Crime

Attorney dispute stalls murder case

BRADENTON — Finding a defense attorney for indigent murder suspect Delmer Smith III is proving difficult, and has stalled court proceedings in the Kathleen Briles murder case.

Smith, 38, had been transported to Manatee County from the Sarasota County jail to be arraigned Friday on a first-degree murder charge accusing him of bludgeoning Briles to death with a sewing machine in her Terra Ceia home Aug. 3.

He also is facing rape and home invasion robbery charges stemming from four attacks on women in their Sarasota homes last year, and Friday, Bradenton police arrested him on a home invasion robbery charge in the April 21 attack on a 61-year-old woman and her 62-year-old husband in their home. Both were bound and severely beaten.

Authorities suspect Smith is responsible for as many as 12 attacks in Sarasota and Manatee counties, including many in which women were bound and beaten in their homes.

Smith was captured after his involvement in a bar fight in August, which set off an investigation that led authorities to a storage bin under his control that held property from several of the home invasions, and the Briles home.

But Smith’s arraignment in the Briles case was postponed Friday morning as the two agencies that handle the majority of indigent cases in Manatee are in disagreement over who should take his case.

The 12th Circuit Public Defender’s Office, which serves Manatee and Sarasota, was initially appointed to handle the case, but the agency filed court papers saying it could not defend Smith because of a conflict.

The public defender’s office already represents another man on felony charges stemming from the investigation into Briles’ killing, so the agency cannot also represent Smith, the public defender’s office has argued in court filings.

Manatee sheriff’s detectives arrested a man they called an “associate” of Smith in November after he admitted to pawning pieces of jewelry owned by Kathleen Briles.

James Cellecz, 32, told detectives Smith had given him the items to sell, but claimed he had no knowledge of the attack on Briles. Detectives last month arrested Cellecz on charges of dealing in stolen property and defrauding a pawn broker, and charged Smith with first-degree murder in Briles’ death.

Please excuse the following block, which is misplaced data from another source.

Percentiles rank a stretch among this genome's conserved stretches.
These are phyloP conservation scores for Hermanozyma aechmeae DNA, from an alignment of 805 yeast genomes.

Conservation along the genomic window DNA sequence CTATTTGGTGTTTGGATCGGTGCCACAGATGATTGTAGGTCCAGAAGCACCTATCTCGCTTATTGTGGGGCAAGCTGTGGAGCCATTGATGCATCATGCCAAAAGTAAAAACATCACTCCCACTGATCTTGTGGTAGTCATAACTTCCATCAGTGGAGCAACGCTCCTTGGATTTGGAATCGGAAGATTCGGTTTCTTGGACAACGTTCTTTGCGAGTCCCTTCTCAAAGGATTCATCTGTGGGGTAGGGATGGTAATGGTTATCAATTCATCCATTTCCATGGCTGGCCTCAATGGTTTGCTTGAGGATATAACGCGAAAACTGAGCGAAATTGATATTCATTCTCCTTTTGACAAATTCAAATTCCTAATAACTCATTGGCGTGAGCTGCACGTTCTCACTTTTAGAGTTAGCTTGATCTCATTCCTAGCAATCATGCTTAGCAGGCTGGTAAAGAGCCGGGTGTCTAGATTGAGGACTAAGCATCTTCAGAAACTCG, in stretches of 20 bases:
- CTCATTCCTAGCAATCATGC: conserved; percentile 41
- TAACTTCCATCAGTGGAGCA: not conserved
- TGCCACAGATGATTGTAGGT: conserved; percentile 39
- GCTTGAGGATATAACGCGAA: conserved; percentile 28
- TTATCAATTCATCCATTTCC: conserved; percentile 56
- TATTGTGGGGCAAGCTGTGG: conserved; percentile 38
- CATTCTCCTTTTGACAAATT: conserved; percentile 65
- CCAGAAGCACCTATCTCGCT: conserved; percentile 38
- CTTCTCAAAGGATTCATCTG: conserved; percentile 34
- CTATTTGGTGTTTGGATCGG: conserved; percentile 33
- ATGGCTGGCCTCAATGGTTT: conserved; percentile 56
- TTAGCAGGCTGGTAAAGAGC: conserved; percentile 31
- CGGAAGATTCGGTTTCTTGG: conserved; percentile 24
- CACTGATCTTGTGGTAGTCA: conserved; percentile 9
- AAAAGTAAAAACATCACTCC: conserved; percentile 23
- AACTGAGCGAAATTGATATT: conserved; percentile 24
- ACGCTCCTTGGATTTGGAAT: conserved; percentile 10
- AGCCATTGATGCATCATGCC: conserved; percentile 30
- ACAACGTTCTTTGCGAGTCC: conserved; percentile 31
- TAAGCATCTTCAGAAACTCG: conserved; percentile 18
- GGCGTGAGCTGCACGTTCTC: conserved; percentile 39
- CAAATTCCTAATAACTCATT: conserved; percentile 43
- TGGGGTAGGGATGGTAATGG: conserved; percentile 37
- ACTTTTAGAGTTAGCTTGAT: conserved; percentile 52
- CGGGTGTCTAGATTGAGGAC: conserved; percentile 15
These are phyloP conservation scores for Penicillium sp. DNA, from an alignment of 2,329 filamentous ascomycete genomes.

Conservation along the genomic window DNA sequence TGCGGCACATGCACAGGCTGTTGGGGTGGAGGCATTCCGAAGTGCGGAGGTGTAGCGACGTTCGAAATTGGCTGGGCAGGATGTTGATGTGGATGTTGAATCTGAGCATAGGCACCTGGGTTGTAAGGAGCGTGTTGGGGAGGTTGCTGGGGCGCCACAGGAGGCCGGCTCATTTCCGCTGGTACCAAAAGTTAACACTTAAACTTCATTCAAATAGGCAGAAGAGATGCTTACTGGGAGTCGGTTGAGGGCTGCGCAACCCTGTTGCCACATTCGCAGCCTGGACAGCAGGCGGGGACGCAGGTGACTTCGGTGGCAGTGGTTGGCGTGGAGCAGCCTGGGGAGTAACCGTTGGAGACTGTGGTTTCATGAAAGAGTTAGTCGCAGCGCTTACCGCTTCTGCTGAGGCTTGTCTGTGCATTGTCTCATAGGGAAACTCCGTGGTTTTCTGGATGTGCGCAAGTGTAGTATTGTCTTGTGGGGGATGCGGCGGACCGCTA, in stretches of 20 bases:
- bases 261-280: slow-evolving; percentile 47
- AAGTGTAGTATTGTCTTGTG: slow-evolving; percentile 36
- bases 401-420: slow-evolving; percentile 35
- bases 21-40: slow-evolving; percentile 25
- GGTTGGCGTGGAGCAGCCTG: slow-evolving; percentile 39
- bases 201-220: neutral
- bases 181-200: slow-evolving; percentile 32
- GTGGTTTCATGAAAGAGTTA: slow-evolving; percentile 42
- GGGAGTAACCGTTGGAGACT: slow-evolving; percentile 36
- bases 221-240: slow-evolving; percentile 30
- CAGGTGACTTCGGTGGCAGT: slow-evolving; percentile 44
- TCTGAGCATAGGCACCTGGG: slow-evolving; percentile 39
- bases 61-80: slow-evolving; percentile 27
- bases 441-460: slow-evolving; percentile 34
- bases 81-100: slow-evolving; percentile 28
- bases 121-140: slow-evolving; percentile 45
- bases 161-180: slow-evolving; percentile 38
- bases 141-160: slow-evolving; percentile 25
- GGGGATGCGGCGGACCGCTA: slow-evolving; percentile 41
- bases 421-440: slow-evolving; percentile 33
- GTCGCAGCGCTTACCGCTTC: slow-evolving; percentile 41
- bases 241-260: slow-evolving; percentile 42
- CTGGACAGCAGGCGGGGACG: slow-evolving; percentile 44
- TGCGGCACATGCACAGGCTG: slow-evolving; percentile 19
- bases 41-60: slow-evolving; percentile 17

The public defender’s office has represented Cellecz on prior felony cases, and also took the case on the pawn shop charges. The public defender’s office argued that the representation of Cellecz caused a conflict in representing Smith.

A judge found that such a conflict exists, and as is routinely done, appointed the Florida Criminal Conflict and Civil Regional Counsel to take the case.

But regional counsel has asked Circuit Judge Debra Riva to reconsider, arguing that the public defender’s office had been appointed to represent Smith on a battery charge stemming from the bar fight, and the Sarasota home invasion charges, before Cellecz was arrested.

“Mr. Cellecz was arrested on Nov. 9, 2009, and the public defender was appointed on Nov. 12, 2009, three months after their appointment to Mr. Smith,” Assistant Regional Counsel Michael Reiter wrote in a motion filed Thursday objecting to his office’s appointment.

Reiter argued the public defender’s office chose to represent Cellecz instead of Smith because of the number of cases against Smith and the seriousness of the charges he faces. Larry Eger, the public defender for the 12th Judicial Circuit, could not be reached for comment on this story.

“It is understandable that the public defender would prefer to represent Mr. Cellecz on two felony charges and withdraw off Mr. Smith, who is charged with six cases, including five first-degree felonies and a capital murder,” Reiter’s brief states.

“However, displeasure with charges or the number of cases is not a reason to withdraw.”

The dispute between the public defender’s office and regional counsel is expected to be decided by Riva during a rescheduled arraignment in the Briles murder case set for April 9.

An arraignment is a key moment in a murder case, as it triggers the start of a 45-day window for prosecutors to decide whether to seek the death penalty.

Four days after Smith’s arraignment, Cellecz is scheduled April 13 to enter into a plea agreement with the state on the charges stemming from the pawning of Briles’ jewelry, according to court records.

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